Prince Frederick of Prussia (1911–1966)

From Wikipedia, the free encyclopedia
  (Redirected from Francis Achache)
Jump to: navigation, search
Prince Frederick of Prussia
"Count von Lingen"
Kronprinzessin Cecilie mit Prinz Friedrich.jpg
The Crown Princess presents her fourth son Frederick, 1911
Born 19 December 1911
Berlin
Died 20 April 1966(1966-04-20) (aged 54)
Rhine River
Burial 11 May 1966
Hohenzollern Castle, Wurttemberg-Hohenzollern, Germany
Spouse Lady Brigid Guinness
(m. 1945; his death 1966)
Issue Prince Frederick
Prince William
Princess Victoria Marina, Mrs. Achache
Prince Rupert
Princess Antonia, Duchess of Wellington
Full name
German: Friedrich Georg Wilhelm Christoph
House Hohenzollern
Father Wilhelm, German Crown Prince
Mother Duchess Cecilie of Mecklenburg-Schwerin
Prussian Royalty
House of Hohenzollern
Wappen Deutsches Reich - Reichsadler 1889.svg
Wilhelm II
Grandchildren
Prince Wilhelm
Prince Louis Ferdinand
Prince Hubertus
Prince Frederick
Prince Alexander Ferdinand
Princess Alexandrine
Prince Oskar
Princess Victoria Marina
Prince Karl Franz
Prince Burchard
Princess Cecilie
Princess Victoria Marina
Herzeleide, Princess of Courland
Prince Wilhem Victor
Prince Wilhelm-Karl

Prince Frederick of Prussia (German: Prinz Friedrich Georg Wilhelm Christoph von Preußen; 19 December 1911 – 20 April 1966), also known as "Mr. Friedrich von Preussen" in England,[1] was the fourth son of Crown Prince Wilhelm of Germany and Duchess Cecilie of Mecklenburg-Schwerin.

Family[edit]

On 30 July 1945, he married Lady Brigid Guinness, daughter of Rupert Guinness, 2nd Earl of Iveagh, at Little Hadham, Hertfordshire. They had issue:[2]

  • Prince Frederick Nicholas (born 3 May 1946) married non-dynastically,[3] Hon. Victoria Lucinda Mancroft (born 7 March 1952, daughter of Stormont Mancroft, 2nd Baron Mancroft) on 27 February 1980 in London and has issue:
    • Beatrice von Preussen (born 10 February 1981)
    • Florence von Preussen (born 28 July 1983) married Hon. James Tollemache (son of Timothy Tollemache, 5th Baron Tollemache) on 10 May 2014, and has issue:
      • Sylvie Beatrice Selina Tollemache (born 2 March 2016)
    • Augusta von Preussen (born 15 December 1986) married Caspar Helmore on 19 September 2015
    • Frederick von Preussen (born 11 June 1990)
  • Prince Andreas (born 14 November 1947) married non-dynastically,[3] Alexandra Blahova (born 28 December 1947) on 2 January 1979, and has issue:
    • Tatiana von Preussen (born 16 October 1980)
    • Frederick von Preussen (born 15 November 1984)
  • Princess Victoria Marina (born 22 February 1952) married Philippe Alphonse Achache (born 25 March 1945) on 3 May 1976, and has issue.
  • Prince Rupert (born 28 April 1955) married non-dynastically,[3] Ziba Rastegar-Javaheri (born 12 December 1954, into a family of wealthy Iranian industrialists[4]) on 5 January 1982 in London, and has issue:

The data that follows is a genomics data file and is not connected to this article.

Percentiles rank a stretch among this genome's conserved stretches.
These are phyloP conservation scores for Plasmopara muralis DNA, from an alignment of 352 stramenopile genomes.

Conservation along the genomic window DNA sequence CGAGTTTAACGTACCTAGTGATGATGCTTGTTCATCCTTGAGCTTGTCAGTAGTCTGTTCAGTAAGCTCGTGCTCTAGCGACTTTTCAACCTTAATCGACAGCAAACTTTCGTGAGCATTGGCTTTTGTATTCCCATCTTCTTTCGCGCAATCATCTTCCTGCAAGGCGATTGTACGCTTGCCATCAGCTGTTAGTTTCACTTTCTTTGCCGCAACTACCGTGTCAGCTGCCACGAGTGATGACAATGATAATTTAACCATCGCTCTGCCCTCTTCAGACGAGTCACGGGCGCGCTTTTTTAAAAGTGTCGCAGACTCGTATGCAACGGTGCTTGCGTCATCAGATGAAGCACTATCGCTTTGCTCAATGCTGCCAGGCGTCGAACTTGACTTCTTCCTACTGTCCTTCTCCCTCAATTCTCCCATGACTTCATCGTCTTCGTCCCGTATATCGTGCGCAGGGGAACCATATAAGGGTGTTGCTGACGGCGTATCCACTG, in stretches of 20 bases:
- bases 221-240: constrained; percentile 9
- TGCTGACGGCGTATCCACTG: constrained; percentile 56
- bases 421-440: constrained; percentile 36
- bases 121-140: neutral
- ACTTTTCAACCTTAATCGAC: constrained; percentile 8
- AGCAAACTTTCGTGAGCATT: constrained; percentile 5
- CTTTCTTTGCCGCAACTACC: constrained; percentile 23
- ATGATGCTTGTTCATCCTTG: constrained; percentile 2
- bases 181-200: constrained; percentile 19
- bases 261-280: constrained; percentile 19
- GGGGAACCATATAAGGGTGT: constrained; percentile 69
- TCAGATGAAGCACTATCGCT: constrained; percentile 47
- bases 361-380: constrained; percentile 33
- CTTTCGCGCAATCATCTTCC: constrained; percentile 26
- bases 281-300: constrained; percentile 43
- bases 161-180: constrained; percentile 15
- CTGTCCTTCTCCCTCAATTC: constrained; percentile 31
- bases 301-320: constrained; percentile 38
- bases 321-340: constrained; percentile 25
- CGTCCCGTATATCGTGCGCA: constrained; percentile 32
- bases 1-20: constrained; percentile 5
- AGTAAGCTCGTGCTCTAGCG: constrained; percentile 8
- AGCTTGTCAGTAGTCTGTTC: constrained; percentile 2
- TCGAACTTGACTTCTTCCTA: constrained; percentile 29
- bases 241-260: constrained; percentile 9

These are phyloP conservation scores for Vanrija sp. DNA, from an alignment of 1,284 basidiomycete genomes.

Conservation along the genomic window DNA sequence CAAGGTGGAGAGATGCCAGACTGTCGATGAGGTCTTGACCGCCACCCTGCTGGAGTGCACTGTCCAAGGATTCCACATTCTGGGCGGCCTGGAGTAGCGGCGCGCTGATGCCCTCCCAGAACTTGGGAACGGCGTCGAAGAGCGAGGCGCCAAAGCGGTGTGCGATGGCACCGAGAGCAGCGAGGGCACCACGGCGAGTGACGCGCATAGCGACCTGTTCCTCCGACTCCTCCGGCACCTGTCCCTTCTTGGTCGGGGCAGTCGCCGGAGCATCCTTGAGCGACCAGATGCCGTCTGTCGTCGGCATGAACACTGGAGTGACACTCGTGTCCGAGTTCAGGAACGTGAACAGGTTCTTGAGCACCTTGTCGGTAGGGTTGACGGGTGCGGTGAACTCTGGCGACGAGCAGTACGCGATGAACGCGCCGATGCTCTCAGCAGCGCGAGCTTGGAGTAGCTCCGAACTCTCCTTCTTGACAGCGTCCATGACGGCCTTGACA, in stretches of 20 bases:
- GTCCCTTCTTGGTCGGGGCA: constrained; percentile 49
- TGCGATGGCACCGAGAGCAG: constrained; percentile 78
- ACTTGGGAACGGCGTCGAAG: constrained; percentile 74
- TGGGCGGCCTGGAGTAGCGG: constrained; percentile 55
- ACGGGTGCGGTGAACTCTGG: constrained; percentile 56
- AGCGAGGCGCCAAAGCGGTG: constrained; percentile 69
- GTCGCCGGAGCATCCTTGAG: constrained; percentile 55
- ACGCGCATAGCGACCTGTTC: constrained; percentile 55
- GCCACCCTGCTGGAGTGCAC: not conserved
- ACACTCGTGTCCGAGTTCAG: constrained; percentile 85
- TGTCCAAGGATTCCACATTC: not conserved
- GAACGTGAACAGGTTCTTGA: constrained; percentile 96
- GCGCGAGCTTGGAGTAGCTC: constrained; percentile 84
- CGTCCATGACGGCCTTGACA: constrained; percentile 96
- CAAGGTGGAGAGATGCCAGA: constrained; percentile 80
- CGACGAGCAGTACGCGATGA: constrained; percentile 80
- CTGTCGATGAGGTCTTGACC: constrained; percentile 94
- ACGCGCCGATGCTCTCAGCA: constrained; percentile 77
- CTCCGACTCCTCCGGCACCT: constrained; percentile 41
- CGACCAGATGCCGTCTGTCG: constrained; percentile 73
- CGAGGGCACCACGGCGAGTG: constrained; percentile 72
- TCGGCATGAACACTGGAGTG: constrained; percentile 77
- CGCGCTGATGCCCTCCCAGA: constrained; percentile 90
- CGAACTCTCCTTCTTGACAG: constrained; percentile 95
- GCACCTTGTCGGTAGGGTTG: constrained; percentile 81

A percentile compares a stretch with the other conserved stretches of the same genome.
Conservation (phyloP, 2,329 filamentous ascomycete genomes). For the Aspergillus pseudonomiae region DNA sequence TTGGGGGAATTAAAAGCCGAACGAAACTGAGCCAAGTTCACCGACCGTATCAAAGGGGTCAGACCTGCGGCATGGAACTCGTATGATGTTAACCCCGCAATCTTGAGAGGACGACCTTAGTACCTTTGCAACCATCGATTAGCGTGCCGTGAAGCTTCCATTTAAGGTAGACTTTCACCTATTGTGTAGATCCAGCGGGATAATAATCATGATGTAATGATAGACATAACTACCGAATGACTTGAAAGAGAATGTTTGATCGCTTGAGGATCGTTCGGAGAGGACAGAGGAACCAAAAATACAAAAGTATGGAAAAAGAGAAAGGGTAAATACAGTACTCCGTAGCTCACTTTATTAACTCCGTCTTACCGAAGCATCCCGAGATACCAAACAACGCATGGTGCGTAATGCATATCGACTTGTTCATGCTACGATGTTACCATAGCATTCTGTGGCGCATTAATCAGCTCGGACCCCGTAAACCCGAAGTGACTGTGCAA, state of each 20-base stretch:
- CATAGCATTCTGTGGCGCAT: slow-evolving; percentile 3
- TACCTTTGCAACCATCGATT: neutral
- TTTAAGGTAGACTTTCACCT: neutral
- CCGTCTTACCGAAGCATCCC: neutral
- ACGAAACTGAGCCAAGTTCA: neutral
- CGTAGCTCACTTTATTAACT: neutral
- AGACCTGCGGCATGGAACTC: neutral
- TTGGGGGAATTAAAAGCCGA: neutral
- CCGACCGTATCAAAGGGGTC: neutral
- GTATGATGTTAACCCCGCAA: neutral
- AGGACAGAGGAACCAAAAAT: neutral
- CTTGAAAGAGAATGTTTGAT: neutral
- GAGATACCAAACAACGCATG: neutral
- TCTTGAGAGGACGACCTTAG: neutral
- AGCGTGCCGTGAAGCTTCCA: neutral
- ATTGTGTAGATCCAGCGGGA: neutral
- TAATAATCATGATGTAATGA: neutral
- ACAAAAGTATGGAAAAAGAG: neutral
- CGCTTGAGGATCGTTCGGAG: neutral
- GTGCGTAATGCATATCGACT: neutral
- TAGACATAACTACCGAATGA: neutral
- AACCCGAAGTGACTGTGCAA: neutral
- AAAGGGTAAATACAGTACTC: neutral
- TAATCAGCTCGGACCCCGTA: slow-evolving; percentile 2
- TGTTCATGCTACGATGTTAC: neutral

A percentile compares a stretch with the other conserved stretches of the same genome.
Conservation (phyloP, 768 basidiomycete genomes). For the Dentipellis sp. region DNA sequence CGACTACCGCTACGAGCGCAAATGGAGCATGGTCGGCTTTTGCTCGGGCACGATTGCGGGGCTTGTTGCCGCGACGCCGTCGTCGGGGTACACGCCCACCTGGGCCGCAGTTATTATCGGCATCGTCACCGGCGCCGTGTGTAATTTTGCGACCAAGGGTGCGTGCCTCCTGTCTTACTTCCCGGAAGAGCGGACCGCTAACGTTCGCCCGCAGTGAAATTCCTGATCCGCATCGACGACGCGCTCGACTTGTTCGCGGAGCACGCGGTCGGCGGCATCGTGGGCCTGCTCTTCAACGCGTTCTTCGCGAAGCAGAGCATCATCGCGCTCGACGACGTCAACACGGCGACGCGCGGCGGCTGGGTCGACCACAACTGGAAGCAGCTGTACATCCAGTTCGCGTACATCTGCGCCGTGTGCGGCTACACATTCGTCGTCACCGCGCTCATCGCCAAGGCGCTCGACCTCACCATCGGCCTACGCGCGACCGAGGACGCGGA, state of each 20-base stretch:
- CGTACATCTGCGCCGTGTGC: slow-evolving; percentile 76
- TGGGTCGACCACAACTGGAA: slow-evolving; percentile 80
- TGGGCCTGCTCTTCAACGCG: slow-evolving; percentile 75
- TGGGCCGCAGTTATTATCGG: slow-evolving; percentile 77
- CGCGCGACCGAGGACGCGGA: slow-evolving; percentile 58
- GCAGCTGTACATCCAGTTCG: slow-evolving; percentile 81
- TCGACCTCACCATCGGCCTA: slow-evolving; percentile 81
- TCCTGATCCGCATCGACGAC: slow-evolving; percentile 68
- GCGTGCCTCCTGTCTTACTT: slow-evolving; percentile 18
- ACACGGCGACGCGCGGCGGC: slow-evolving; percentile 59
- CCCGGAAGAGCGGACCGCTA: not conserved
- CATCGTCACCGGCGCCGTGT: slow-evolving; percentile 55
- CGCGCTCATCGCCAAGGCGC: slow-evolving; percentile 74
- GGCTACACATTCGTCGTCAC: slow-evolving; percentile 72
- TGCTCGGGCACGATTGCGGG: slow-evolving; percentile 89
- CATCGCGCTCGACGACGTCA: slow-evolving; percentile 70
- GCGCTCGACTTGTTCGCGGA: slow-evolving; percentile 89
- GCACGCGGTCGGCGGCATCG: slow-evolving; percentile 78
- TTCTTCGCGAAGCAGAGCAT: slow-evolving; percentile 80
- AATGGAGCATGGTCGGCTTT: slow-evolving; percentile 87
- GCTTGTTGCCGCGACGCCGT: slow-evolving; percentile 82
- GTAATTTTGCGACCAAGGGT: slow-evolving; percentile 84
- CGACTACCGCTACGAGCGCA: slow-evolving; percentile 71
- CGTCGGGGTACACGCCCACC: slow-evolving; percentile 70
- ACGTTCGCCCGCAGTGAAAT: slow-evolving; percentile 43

• Brigid von Preussen (born 24 December 1983)
    • Astrid von Preussen (born 16 April 1985)
  • Princess Antonia (born 28 April 1955) who married Charles Wellesley, 9th Duke of Wellington on 3 February 1977 at St. Paul's Church, London, and has issue.

Studies in England, then internment[edit]

He was studying at Cambridge, living incognito under the name of Count von Lingen, when war broke out in September 1939. He was arrested and interned in May 1940. He was held in England for several months, then sent to internment camps near Quebec City and, soon afterwards, Farnham, Quebec. In both camps, he was elected camp leader by fellow inmates.[5]

British naturalisation in 1947[edit]

He renounced his German citizenship in 1947[2] and hence relinquished his place in the line of succession to the former German throne.[2] Being a descendant of Sophia of Hanover, and having rights under the Act of Settlement 1701, as amended by the Sophia Naturalisation Act 1705, he was naturalised as a British citizen in October 1947 under the name Mr. Friedrich von Preussen (having also been known during residence in the UK as "George Mansfield").[2] This naturalization was controversial to some, and his status and a subsequent claim for compensation was debated in Parliament and the law courts until 1961.[1] In the period 1917-32, it was settled that a person who had a foreign title would normally undertake to relinquish it before he/she could receive a certificate of British naturalization, and no exception was made in the case of Mr. Friedrich von Preussen.[6]

Death[edit]

He was the owner of Reinhartshausen Castle at Erbach, Germany. While staying there in 1966, he went missing and was found two weeks later, having drowned in the Rhine, whether suicidally or accidentally could not be determined.[2]

Ancestry[edit]

Notes[edit]

  1. ^ a b Commons Debate of 19 October 1961
  2. ^ a b c d e Eilers, Marlene. Queen Victoria's Descendants. Rosvall Royal Books, Falkoping, Sweden, 1997. pp.17-18, 124-125, 172. ISBN 91-630-5964-9
  3. ^ a b c Genealogisches Handbuch des Adels, Fürstliche Häuser XIV. "Haus Preußen". C.A. Starke Verlag, 1991, pp. 148-149. ISBN 3-7980-0700-4.
  4. ^ Milani, Abbas. Eminent Persians, The Men and Women Who Made Modern Iran, 1941-1979, Volume 1, Syracuse University Press and Persian World Press, Syracuse, New York, 2008. pp.661-664. ISBN 978-0-8156-0907-0
  5. ^ Grandson of Kaiser Was Held in Canada. Toronto Star, June 1, 1945, p. 28
  6. ^ Home Office Notes, Dec 1924